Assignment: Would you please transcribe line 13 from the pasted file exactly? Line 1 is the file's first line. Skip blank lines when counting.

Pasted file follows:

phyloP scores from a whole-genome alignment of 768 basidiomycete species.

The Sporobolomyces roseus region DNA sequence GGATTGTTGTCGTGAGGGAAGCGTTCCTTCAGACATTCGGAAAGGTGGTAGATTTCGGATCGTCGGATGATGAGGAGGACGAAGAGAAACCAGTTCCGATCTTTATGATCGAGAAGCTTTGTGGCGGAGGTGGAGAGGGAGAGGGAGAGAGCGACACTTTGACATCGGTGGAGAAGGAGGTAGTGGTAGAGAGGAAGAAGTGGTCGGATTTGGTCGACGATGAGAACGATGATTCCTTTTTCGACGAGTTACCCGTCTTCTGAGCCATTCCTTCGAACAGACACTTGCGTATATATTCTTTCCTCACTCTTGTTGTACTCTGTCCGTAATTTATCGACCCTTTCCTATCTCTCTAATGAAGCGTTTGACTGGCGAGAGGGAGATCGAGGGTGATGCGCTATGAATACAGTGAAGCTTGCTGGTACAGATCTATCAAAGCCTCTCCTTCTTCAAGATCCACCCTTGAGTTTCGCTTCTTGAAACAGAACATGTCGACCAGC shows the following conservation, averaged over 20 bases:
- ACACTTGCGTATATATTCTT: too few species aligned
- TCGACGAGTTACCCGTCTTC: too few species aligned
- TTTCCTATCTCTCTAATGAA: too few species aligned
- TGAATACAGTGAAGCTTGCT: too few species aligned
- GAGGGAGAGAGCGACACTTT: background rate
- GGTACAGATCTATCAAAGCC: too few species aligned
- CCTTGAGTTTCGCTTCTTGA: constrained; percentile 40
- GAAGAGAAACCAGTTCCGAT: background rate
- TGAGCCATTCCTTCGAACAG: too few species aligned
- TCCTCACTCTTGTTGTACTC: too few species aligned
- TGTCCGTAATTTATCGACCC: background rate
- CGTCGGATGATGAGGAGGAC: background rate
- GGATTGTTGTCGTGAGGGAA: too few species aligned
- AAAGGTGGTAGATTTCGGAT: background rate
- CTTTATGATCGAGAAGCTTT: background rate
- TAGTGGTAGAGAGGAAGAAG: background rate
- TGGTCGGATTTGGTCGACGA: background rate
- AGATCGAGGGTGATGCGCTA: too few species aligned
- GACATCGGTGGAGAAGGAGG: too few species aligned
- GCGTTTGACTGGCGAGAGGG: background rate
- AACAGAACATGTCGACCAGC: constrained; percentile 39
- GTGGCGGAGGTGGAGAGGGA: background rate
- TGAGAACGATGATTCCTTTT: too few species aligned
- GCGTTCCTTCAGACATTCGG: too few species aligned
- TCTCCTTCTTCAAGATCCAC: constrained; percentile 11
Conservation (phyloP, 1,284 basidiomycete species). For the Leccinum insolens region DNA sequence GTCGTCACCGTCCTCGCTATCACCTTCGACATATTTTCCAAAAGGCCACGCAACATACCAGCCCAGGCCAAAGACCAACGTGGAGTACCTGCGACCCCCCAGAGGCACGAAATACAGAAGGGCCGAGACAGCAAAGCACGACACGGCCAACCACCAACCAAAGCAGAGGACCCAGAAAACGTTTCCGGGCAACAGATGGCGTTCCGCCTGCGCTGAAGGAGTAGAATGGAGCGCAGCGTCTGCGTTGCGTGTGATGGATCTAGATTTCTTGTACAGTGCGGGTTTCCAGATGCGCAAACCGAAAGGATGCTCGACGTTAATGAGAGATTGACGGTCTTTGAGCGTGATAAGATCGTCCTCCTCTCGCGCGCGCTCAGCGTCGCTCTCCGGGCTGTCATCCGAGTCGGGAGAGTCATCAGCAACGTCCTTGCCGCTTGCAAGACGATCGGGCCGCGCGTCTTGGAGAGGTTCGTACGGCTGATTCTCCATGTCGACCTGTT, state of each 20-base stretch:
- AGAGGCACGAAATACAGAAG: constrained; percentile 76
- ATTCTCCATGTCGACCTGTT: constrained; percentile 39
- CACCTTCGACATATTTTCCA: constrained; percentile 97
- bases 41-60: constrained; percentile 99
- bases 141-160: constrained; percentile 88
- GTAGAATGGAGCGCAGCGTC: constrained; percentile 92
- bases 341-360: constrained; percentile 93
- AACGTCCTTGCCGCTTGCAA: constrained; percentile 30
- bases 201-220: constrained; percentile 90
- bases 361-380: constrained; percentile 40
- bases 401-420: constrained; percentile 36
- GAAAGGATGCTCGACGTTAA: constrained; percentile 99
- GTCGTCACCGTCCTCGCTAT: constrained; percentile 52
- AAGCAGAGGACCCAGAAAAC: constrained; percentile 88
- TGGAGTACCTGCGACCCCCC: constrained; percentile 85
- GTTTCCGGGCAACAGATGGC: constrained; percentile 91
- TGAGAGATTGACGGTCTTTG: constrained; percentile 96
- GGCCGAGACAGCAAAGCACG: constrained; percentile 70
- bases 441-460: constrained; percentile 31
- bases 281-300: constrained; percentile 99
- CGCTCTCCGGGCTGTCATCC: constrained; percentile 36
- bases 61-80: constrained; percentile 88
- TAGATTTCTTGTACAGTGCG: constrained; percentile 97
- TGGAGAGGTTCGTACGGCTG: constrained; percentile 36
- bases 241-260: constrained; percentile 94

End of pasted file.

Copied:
- TGTCCGTAATTTATCGACCC: background rate